“Bully”: the New “Nazi”- All the Rant and Half the Content


The use of the term bullying” has increased in the USA by over 3-fold since 1990 (Google nGram to 2008 the last year listed). No doubt this is due to a real uncovering of previously concealed activity.

No doubt.

But, come on, folks!

Bullying has now become degraded to mean just about anything.

Like Nazi, fascist, racist, misogynist, conservative, alt-anything, fake-whatever, and ‘low-down-mean,’ the word has become to mean merely: “I don’t like you.”

The last ten years, a time hallmarked in America by the triumph of political correctness, safe-places, adult coloring books, micro-aggressions, shrieking professors calling for death in the name of life, and blocking political speech in the name of the freedom of political speech, have seen people embrace “bullying” as an iron-clad way of castigating those of whom it disapproves.

It used to have a meaning: “Bullying is unwanted, aggressive behavior among school aged children that involves a real or perceived power imbalance.” https://www.stopbullying.gov

That definition specified two things: 1) youth and/or powerlessness, 2) abuse of power.

How has the term been morphed?

Bullying used to be abuse of the weak (physically) by the strong (physically) specifically in an educational situation. The strong were usually the stupid, socially inept, and frustrated. The weak were anyone who could be made a victim.

Now, it may mean mere words: people being physically assaulted by others because their words were labelled “verbal assaults.” No, no hypocrisy there! Heaven forbid. Even, virtual words, arrangements of electrons, as evanescent as the wind, are blamed for a child committing suicide, salving, no doubt, the realization of failure by a parent and society which has shoveled isolation, alienation, and lack of consolation upon the child; distant sentiments of mere acquaintances becoming more real to the victim than immediate love and acceptance.

It does not hold together. Our new concept of bullying is incorrect.

We have all been littler, weaker, smaller, slower, more alone, and less aware of consequences than some other. All of us, even bullies, have been potential, if not actual, victims.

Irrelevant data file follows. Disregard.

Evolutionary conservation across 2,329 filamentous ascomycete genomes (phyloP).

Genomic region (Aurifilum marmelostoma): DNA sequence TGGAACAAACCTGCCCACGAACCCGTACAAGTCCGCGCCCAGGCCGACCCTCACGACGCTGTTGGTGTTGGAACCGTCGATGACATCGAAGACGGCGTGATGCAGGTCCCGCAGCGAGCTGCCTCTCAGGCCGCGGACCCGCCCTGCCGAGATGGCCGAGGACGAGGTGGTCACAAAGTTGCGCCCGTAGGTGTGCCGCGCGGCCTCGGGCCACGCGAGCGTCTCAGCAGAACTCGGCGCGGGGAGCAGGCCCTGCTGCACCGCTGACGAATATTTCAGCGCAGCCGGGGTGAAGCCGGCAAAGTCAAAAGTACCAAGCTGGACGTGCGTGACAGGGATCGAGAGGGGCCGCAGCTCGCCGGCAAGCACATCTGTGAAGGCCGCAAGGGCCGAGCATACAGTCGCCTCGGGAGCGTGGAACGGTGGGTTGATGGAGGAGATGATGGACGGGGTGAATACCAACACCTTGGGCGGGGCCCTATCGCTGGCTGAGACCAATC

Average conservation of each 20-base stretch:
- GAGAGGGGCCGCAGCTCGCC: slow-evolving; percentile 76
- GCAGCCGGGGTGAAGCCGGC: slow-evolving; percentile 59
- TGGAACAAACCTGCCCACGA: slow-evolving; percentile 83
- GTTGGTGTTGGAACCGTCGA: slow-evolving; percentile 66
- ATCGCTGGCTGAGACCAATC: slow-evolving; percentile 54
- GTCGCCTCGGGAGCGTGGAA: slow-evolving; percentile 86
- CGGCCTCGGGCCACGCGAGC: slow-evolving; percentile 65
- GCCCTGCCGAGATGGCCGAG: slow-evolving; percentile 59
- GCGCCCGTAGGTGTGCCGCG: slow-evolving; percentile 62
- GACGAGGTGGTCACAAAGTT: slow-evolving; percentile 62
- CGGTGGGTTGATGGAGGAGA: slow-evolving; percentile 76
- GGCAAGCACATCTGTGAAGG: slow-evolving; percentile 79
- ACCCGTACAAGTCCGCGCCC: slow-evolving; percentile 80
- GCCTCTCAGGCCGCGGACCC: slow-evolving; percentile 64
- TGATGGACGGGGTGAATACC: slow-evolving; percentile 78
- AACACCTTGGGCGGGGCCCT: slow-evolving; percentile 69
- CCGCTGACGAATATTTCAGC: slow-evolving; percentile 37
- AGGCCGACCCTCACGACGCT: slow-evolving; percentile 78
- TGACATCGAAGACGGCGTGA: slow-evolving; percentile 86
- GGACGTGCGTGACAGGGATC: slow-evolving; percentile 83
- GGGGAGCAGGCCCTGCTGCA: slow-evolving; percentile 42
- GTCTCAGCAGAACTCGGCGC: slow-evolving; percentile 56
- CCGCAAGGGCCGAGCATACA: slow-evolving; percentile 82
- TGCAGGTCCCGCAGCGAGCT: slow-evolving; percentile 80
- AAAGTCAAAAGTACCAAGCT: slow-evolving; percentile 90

It is how we respond to that threat, real or imagined, which is a central part of our path from childhood to adulthood.

We may, seeing the immediate success of our own humiliation, embrace bullying when we can do so to our own benefit. It is reported that 90% of schoolyard bullies have been victims themselves. (https://www.theguardian.com/education/2008/aug/29/bullying.schools)

We may, seeing the injustice of it, step-in to prevent it. (I have a few stories about that, some remembered bruises and a broken tooth, but that at another time.)

We may, seeing that weakness and righteousness inevitably coincide at times, attempt to change the dynamic: might does not always make right. We call that attempt “government.” It has been a dubious experiment.

We may, in our selfishness, merely build up our defenses, stand behind the bulwarks of strength, age, prestige, education, and success, to throw bon mots at the little schoolyard tyrants of our youth and remembered powerlessness. This, I think, the most popular. The schoolyard bully is a favorite object for disdain in literature. In my own experience, I have to admit, I have found it so. The sixteen-year-old boy, cursed with early puberty, a dull wit, and intemperance, who attacked me on the last day of 9th grade (his last day of academic endeavor, as it turned out) after sucker-punching me from behind was himself seized from behind and dragged off, summarily. Very Satisfactory. I have forgotten his name, which is a pity.

So we have, all of us, been the victim or potential victim of bullying. We have all had the chance to bully; some of us, some of the time, have embraced that.

Let’s explore the other aspect of bullying: the abuse of power. This is more difficult. Particularly difficult because in life, we are not equal.

Please don’t. It is tiresome.

But, the truth is just that. We are not equal.

Some of us are employees. Some of us are bosses. Some are wiser. Some are defective in body, spirit, soul or intellect. Some have been elevated to levels of authority.

Get over it.

The fool who rants that their tenth-grade teacher doesn’t like him may have a point, but he has no standing. He can learn or not learn from the teacher and the experience. Ranting will improve neither his education nor the teacher’s affection for him. The boss that alienates the underling will get what he wants: grudging compliance and no more. The great dictator, whether bombastic and amorphous, or short, fat, xenophobic, and a super-annuated adolescent, will both fail in the long run with a greater or lesser body count.

Lastly, what are we to do with the disembodied use of the term for, bullying for situations where neither of the two conditions exist. If anyone is neither a weak victim, and is, in fact, possessed of all the weapons of the other, and is not at the mercy of the other’s authority, can bullying occur? When it is all reduced to words, facts, and ideas, can anything be said to be bullying?

Words, facts, and ideas are not equal. Words have meanings, qualities, and can be related to each other by sentiments and logic.